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California to Reform Flawed Recall System

For immediate release:

SACRAMENTO, CA – Last night, Governor Newsom signed AB 2584, Assemblymember Marc Berman’s bill that will make good governance reforms to our recall process.

“It is far too easy to initiate a recall in California, wasting taxpayer dollars and distracting local elected officials from being able to serve their communities” said Assemblymember Marc Berman. “While recalls can be an important tool to hold elected officials accountable, AB 2584 will ensure that the process to initiate a recall is rigorous enough to demonstrate that it is a serious effort, rather than weaponizing the recall process for the sole purpose of impeding government from working. In addition, this bill will make sure that voters are provided accurate and truthful information, and that we don't waste limited public resources.”

“The process for local recall elections is currently open to gamesmanship that undermines the democratic process,” said Stephanie Doute, Executive Director of the League of Women Voters of California. “AB 2584 will help protect against frivolous recall elections, provide voters with accurate information, maximize community participation in government decision making, increase transparency, and boost participation by consolidating special elections.”

“AB 2584 better reflects the popular will by raising the initial signature threshold for a special election to a higher, but still reasonable and readily achievable total,” said California School Boards Association (CSBA) President Dr. Susan Heredia. “This bill will increase transparency for voters by applying the same accuracy standards to petition statements that is required of information in other election contests. Finally, AB 2584 will reduce the cost to taxpayers of holding multiple, redundant elections, often within the span of a few months. These are all common sense steps to help make the election process more responsive to the interests of voters and we thank Asm. Berman for authoring this CSBA-sponsored bill, the Legislature for passing it, and Gov. Newsom for signing it into law.”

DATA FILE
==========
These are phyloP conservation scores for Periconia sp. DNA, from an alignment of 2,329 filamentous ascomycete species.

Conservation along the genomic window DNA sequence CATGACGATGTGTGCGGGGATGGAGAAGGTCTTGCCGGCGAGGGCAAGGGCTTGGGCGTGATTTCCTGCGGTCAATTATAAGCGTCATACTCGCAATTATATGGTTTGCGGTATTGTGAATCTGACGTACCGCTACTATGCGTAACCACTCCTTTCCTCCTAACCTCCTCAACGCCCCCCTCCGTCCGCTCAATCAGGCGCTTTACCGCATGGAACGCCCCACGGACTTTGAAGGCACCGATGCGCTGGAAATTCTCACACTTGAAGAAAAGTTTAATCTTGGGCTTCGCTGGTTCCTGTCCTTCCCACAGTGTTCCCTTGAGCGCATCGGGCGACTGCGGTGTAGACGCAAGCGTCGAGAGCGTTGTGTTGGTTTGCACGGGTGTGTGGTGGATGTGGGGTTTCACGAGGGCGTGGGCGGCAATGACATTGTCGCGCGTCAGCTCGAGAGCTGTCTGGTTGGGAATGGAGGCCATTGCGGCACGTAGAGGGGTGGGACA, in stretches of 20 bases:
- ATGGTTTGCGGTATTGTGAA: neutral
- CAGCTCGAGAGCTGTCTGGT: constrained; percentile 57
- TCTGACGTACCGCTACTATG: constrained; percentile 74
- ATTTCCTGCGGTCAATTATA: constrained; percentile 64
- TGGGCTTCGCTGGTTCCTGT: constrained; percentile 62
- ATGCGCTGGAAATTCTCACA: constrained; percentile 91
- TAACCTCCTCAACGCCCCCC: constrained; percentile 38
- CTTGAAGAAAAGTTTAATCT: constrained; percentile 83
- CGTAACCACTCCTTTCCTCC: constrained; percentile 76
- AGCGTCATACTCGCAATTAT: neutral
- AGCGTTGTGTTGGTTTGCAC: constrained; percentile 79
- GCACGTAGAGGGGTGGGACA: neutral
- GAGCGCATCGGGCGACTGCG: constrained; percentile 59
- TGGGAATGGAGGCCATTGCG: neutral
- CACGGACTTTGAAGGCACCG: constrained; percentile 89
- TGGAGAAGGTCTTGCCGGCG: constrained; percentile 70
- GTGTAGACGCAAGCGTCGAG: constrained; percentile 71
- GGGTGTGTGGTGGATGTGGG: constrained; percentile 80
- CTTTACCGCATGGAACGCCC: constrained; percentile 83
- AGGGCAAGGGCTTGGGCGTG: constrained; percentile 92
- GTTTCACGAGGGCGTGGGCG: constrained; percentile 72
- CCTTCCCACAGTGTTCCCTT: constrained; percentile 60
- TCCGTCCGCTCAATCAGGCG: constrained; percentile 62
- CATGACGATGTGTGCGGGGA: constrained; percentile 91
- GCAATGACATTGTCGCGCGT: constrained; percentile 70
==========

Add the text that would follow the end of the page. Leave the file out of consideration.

Nearly a year ago, California held a statewide recall election. That election raised questions about whether a system designed in the early 20th century has enough checks and balances to ensure a democratic and fair process. As a result, last fall the Assembly and Senate Elections Committees conducted a series of bipartisan hearings on the recall process.

The committees evaluated recall laws in other states, and invited experts to examine California’s recall process. The committee heard from a variety of witness from academia, government, and the public on the need to retain recalls as an important tool to hold elected officials accountable. But it also heard of the need for statutory procedural reforms.

AB 2584 would make four distinct procedural changes to state and local recalls. It will address the signature threshold to initiate a recall, extend accuracy standards to the statement of reason and response for a recall, enhance the information provided to recall petition signers regarding the potential fiscal impact of school district-related recall elections, and allow additional opportunities to consolidate a local recall election with a regularly scheduled election. Importantly, these updates can be made without fundamentally altering or undermining the public’s ability to hold their government accountable.